Terrell had an undeniable benefit of great protection from his offensive line. No matter the rush count, Terrell never seemed off of his game. Pressure rarely got to Terrell and the scarcity of that pressure made it easier for Terrell to adjust to it. Terrell didn’t have to fear that his offensive line would break down when he dropped back to pass. The offensive line gave him ease of mind and Terrell was able to pick Buffalo’s defense apart because of it.

Situational Passing:

  • Play Action: 17/21 (2 DB, 1 DE, 1 TD)
  • 3rd/4th Down: 5/8 (2 DB, 1 TD)
  • Red Zone: 3/5 (1 DE, 2 TD)

On about two-thirds of his passing attempts, Terrell was given the advantage of play action. After a while, the advantages of play action begin to wear off as the defense adjusts to it, but even then, it can grant the quarterback an extra quarter-second that they would not have otherwise had. Most quarterbacks are able to execute well off of cheap play action and Terrell is comfortable amongst those who can.

Terrell was excellent in key situations. On seven attempts, Terrell only missed one pass on third down. He did have two incompletions on third down, but one of them was a blatant drop and can not be blamed on him. Terrell was also great in the red zone. He protected the ball, completed over half of his passes and was able to find the end zone a couple of times. That’s about all you can ask for in that spot.

Route Break Key:

  • S = Screen, Shoot, Swing
  • O = Out-breaking
  • I = In-breaking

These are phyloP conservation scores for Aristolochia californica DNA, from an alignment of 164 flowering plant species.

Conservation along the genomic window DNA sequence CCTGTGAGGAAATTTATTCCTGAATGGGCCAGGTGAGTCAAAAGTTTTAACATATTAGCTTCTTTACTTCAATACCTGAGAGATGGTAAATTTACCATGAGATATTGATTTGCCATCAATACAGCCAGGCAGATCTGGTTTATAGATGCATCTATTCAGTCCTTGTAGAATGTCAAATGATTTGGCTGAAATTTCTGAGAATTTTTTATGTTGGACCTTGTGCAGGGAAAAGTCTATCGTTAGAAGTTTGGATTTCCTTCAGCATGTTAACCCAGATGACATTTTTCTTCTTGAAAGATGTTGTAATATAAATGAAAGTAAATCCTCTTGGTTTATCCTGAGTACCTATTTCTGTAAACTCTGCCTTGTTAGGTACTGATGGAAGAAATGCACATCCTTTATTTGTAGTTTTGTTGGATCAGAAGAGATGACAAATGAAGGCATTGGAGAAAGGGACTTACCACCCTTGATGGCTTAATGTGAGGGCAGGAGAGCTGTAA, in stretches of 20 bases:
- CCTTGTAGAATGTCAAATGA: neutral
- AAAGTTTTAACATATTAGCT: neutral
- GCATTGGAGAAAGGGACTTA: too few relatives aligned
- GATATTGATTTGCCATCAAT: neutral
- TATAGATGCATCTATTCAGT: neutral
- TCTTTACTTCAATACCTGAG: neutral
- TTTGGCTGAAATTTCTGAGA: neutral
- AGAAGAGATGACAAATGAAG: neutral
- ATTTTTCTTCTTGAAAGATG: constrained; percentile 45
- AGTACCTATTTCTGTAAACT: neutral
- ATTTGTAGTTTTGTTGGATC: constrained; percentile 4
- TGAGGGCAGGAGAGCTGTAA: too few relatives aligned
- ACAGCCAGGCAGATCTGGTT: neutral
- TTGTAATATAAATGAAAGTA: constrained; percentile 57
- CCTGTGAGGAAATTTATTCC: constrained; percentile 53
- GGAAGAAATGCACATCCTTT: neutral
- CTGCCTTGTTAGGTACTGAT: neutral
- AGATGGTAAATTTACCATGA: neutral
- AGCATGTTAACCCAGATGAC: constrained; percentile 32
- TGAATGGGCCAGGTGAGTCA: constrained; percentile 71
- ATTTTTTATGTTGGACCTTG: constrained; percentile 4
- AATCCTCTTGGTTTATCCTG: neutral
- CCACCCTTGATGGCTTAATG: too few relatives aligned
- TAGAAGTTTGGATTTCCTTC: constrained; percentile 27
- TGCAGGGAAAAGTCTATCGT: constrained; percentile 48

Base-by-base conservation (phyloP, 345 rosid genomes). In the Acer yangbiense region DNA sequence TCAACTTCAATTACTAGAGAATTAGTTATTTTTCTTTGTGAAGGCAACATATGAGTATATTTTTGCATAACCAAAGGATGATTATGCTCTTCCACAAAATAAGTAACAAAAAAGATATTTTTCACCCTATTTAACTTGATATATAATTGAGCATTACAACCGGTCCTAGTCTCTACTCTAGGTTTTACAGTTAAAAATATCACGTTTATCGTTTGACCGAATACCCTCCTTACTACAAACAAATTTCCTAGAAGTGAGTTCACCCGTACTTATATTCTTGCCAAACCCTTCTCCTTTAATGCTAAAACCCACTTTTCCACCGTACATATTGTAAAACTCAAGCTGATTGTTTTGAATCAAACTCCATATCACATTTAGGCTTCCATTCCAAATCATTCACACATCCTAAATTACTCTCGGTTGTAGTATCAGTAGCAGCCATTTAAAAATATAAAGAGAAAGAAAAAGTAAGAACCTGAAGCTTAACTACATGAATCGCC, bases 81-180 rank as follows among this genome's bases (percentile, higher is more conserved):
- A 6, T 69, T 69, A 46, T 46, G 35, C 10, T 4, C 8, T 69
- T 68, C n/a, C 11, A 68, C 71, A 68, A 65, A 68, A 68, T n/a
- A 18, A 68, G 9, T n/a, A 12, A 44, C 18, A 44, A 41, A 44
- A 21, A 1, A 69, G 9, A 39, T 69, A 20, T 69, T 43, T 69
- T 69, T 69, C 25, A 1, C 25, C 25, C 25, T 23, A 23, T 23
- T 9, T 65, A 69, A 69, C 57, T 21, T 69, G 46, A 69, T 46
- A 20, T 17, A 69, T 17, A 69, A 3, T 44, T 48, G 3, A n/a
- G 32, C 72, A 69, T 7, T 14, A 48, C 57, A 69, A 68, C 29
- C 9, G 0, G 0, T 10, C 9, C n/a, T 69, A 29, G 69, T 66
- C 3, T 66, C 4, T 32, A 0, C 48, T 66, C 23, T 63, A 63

• V = Vertical
  • C = Crossing
S 10/10 (1 TD)
O 7/7 (1 TD)
I 5/11 (2 DB, 2 DE, 1 TD)
V 2/3 (1 DE, 1 TD)
C 2/3 (1 ADJ, 1 DB)

Terrell had an easy workload. Roughly 30% of Terrell’s attempts were screen passes, which is more than most other NFL hopefuls are throwing. To his credit, he completed all of those throws. The only area of some concern for Terrell was over the middle of the field. Terrell still should have went seven for eleven on in-breaking routes, but it was his weakest area against Buffalo.

Target Distribution

Carrington Thompson (No.15) 2/6 (1 DB, 2 DE)
Jarvion Franklin (No.31) 5/5 (1 TD)
Michael Henry (No.83) 6/6 (1 ADJ, 1 TD)
Corey Davis (No.84) 10/14 (2 DB, 1 DE, 2 TD)
Donnie Ernsberger (No.85) 3/3

If the numbers weren’t enough of an indicator, Terrell’s favorite target was wide receiver Corey Davis. Davis is said by many to be a first round caliber wide receiver. At 6’2”, 210-plus, Davis sports a nice build to compliment his speed, agility and natural ability to find the ball in the air. There are other solid skill players surrounding Terrell, but Davis looks like an alien compared to his competition, making it a no-brainer for Terrell to target Davis as often as possible.

Zach Terrell will be an easy player for the NFL to like. Terrell has started for four seasons at Western Michigan and has thrown more than 1,300 times in that span, giving him plenty of experience as a passer. As he should have, Terrell progressed every season under P.J. Fleck and has put together a senior campaign that has helped propel Western Michigan to an undefeated season. Terrell has the build, he has enough of an arm and his game experience will be unrivaled in this quarterback class. Terrell should by no means be a first round pick, but as a mid-late round option, Terrell is going to get attention.

Links

Mock Drafts

Position Rankings

About Us

Contact Us